Since the 1970s, scientists have known that within the cores of most massive galaxies in the Universe, there beats the heart of a Supermassive Black Hole (SMBH). The presence of these giant black holes causes these galaxies to be particularly energetic, to the point where their central regions outshine all the stars in their disks combined – aka. Active Galactic Nuclei (AGN). The Milky Way galaxy has its own SMBH, known as Sagitarrius A*, which has a mass of over 4 million Suns.
For decades, scientists have studied these objects in the hopes of learning more about their role in galactic formation and evolution. However, current research has shown that SMBHs may not be restricted to massive galaxies. In fact, a team of astronomers from the University of Texas at Austin’s McDonald Observatory recently discovered a massive black hole at the heart of a dwarf galaxy that orbits the Milky Way (Leo I). This finding could redefine our understanding of how black holes and galaxies evolve together.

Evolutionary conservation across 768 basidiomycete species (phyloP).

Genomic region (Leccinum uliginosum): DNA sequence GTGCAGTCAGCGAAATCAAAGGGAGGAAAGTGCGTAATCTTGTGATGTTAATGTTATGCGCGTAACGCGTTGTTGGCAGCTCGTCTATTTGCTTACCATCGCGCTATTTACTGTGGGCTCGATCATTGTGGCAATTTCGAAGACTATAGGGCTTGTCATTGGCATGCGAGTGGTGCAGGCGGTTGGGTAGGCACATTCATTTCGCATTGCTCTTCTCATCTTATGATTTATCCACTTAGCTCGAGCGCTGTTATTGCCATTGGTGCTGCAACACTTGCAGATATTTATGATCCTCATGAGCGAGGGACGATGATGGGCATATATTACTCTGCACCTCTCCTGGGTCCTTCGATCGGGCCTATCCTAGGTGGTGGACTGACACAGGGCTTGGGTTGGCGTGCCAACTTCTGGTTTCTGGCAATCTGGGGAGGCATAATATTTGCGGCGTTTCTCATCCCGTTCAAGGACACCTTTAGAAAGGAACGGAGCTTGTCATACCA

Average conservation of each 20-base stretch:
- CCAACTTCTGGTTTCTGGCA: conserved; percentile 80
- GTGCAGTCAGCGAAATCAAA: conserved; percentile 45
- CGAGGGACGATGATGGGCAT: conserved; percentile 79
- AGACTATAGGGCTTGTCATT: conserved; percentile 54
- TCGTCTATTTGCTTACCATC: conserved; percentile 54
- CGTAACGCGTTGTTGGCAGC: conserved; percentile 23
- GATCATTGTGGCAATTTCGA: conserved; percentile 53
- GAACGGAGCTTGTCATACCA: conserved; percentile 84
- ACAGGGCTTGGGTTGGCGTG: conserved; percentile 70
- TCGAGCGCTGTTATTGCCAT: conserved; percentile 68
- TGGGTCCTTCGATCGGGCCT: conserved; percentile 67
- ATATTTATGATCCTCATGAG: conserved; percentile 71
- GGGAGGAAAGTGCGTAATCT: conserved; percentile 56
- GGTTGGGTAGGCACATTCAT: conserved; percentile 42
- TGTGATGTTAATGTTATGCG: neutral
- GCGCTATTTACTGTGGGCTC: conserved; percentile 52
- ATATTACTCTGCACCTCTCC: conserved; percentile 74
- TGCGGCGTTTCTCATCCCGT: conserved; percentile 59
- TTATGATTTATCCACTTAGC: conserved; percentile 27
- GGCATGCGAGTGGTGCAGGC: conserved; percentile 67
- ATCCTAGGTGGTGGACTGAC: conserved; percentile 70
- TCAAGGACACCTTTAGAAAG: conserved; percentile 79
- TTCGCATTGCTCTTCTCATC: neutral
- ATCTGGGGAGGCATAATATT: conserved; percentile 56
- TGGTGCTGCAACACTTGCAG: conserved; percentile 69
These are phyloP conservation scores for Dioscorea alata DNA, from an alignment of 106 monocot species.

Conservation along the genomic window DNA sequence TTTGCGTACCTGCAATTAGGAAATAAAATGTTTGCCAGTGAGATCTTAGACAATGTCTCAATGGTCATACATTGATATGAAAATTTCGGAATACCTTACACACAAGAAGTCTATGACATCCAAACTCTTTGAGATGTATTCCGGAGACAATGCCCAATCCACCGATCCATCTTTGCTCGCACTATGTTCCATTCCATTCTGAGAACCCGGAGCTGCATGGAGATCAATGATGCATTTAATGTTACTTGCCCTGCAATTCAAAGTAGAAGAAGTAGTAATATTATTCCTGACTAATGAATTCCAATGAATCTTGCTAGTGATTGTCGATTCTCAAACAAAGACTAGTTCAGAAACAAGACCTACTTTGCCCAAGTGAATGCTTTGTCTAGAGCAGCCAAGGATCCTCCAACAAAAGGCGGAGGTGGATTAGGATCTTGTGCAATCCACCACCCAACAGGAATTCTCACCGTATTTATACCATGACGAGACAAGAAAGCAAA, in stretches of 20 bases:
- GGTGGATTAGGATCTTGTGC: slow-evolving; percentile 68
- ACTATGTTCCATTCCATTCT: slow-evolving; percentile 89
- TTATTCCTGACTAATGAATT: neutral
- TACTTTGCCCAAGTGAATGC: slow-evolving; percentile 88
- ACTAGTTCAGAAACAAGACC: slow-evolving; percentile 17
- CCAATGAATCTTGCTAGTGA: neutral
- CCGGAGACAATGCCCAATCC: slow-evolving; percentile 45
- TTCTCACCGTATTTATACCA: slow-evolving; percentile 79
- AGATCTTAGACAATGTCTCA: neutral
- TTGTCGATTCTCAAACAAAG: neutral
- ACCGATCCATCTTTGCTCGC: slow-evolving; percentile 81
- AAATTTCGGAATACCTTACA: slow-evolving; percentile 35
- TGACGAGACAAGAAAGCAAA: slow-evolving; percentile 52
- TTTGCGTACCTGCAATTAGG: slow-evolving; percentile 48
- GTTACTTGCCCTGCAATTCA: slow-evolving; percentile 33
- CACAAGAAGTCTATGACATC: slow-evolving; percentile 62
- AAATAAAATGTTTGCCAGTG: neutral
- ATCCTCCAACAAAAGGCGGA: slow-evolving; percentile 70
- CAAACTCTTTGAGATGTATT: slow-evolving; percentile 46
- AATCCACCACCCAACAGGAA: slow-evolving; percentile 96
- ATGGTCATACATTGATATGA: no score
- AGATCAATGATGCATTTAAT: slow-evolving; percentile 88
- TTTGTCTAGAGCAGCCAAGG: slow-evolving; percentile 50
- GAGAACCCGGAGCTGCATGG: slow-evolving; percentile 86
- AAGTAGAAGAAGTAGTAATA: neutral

Continue reading “A Nearby Dwarf Galaxy has a Surprisingly Massive Black Hole in its Heart”
What happens to a star when it strays too close to a monster black hole? Astronomers have wondered why some stars are ripped apart, while others manage to survive a close encounter with a lurking black hole, only a little worse for wear.
To figure out the dynamics of such an event, scientists built a supercomputer simulation and tested it out on eight different types of stars. The stars were sent towards a virtual black hole, 1 million times the mass of the Sun.
What they found was surprising.
Continue reading “NASA Simulation Shows What Happens When Stars Get Too Close to Black Holes”
Astronomers have found a smaller, stellar-mass black hole lurking in a nearby satellite galaxy of our own Milky Way. The black hole has been hiding in a star cluster named NGC 1850, which is one of the brightest star clusters in the Large Magellanic Cloud. The black hole is 160,000 light-years away from Earth, and is estimated to be about 11 times the mass of our Sun.
Continue reading “A Black Hole has been Found Lurking Just Outside the Milky Way”